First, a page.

Open Access Articles- Top Results for CXCR7


SymbolsACKR3 ; CMKOR1; CXC-R7; CXCR-7; CXCR7; GPR159; RDC-1; RDC1
External IDsOMIM610376 MGI109562 HomoloGene22419 IUPHAR: 80 GeneCards: ACKR3 Gene
RNA expression pattern
File:PBB GE CXCR7 212977 at tn.png
More reference expression data
RefSeq (mRNA)NM_001047841NM_001271607
RefSeq (protein)NP_064707NP_001258536
Location (UCSC)Chr 2:
237.48 – 237.49 Mb
Chr 1:
90.2 – 90.22 Mb
PubMed search[1][2]

C-X-C chemokine receptor type 7 (CXCR-7) is a protein that in humans is encoded by the CXCR7 gene.[1][2]

This gene encodes a member of the G protein-coupled receptor family. This protein was earlier thought to be a receptor for vasoactive intestinal peptide (VIP) and was considered to be an orphan receptor. It is now classified as a chemokine receptor able to bind the chemokines CXCL12/SDF-1 and CXCL11. The protein is also a coreceptor for human immunodeficiency viruses (HIV). Translocations involving this gene and HMGA2 on chromosome 12 have been observed in lipomas. Alternatively spliced transcript variants encoding the same protein isoform have been found for this gene. Whereas some reports claim that the receptor induces signaling following ligand binding, recent findings in zebrafish suggest that CXCR7 functions primarily by sequestering the chemokine CXCL12.[2]

However, another recent study has provided evidence that ligand binding to CXCR7 activates MAP kinases through Beta-arrestins, and thus has functions beyond ligand sequestration.[3]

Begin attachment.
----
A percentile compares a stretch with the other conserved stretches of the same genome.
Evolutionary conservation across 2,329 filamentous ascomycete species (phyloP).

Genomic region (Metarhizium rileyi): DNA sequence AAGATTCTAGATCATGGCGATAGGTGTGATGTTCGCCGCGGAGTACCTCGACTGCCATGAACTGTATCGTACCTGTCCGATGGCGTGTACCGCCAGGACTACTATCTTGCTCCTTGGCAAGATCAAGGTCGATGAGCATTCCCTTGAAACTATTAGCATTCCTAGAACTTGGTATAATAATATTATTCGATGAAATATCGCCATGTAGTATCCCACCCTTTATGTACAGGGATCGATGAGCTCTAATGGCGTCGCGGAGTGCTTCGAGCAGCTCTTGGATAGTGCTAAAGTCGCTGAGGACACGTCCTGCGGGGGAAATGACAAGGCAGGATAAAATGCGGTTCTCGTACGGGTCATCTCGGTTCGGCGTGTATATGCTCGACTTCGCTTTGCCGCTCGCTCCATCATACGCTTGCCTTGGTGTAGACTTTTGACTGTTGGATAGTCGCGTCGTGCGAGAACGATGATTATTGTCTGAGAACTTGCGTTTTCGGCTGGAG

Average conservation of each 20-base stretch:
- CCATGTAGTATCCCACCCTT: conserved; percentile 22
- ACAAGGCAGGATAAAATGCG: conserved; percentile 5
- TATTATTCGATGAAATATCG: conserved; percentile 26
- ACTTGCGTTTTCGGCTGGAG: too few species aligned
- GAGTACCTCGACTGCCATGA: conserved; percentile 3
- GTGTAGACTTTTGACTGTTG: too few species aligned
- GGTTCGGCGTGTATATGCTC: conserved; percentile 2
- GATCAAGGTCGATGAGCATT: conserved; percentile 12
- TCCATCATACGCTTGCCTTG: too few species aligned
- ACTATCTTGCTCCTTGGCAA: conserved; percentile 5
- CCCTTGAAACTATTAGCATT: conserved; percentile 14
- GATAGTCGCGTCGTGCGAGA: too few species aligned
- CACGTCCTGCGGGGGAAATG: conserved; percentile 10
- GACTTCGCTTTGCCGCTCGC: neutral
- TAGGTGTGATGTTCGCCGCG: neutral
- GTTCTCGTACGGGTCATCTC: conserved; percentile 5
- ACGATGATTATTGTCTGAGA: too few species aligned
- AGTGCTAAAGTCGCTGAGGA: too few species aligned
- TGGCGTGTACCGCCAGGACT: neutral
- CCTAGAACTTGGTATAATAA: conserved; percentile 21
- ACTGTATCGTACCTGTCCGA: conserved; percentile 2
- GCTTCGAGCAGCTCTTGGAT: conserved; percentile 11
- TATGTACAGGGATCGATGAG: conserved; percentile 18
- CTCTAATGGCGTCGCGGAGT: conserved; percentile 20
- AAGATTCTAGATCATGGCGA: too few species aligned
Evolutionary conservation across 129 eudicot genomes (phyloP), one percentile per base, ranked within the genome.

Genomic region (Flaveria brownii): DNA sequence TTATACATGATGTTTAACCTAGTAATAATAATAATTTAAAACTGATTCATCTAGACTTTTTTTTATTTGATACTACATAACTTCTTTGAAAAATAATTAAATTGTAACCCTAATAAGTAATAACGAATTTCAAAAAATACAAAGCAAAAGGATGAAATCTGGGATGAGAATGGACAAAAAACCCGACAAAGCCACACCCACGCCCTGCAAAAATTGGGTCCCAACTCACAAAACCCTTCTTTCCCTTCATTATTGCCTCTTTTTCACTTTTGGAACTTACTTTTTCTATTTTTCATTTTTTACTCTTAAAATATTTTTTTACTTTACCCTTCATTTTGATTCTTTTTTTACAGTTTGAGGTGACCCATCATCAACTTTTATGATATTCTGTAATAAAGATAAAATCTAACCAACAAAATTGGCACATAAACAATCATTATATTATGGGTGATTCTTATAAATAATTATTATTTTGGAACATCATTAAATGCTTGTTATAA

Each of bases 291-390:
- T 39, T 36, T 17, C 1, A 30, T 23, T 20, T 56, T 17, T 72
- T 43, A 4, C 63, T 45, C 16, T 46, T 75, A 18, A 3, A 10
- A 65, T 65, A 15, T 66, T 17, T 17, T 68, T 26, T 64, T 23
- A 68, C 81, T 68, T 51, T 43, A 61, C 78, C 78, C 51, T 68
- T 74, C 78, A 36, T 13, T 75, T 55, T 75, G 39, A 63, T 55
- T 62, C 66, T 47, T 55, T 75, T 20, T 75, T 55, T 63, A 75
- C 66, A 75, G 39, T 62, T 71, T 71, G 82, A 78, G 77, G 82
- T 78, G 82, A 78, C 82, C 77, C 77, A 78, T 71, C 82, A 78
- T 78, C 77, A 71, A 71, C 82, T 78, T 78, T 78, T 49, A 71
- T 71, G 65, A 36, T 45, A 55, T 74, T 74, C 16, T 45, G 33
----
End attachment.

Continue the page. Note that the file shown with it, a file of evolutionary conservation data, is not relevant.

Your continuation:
1. ^ Balabanian K, Lagane B, Infantino S, Chow KY, Harriague J, Moepps B, Arenzana-Seisdedos F, Thelen M, Bachelerie F (Oct 2005). "The chemokine SDF-1/CXCL12 binds to and signals through the orphan receptor RDC1 in T lymphocytes". J Biol Chem 280 (42): 35760–6. PMID 16107333. doi:10.1074/jbc.M508234200. 
  2. ^ a b "Entrez Gene: CXCR7 chemokine (C-X-C motif) receptor 7". 
  3. ^ *Rajagopal, Sudarshan. et al. (2009). "B-arrestin-but not G protein-mediated signaling by the "decoy" receptor CXCR7.". PNAS 107 (2): 628–632. PMC 2818968. PMID 20018651. doi:10.1073/pnas.0912852107. 

Further reading


This article incorporates text from the United States National Library of Medicine, which is in the public domain.

Lua error in package.lua at line 80: module 'Module:Buffer' not found.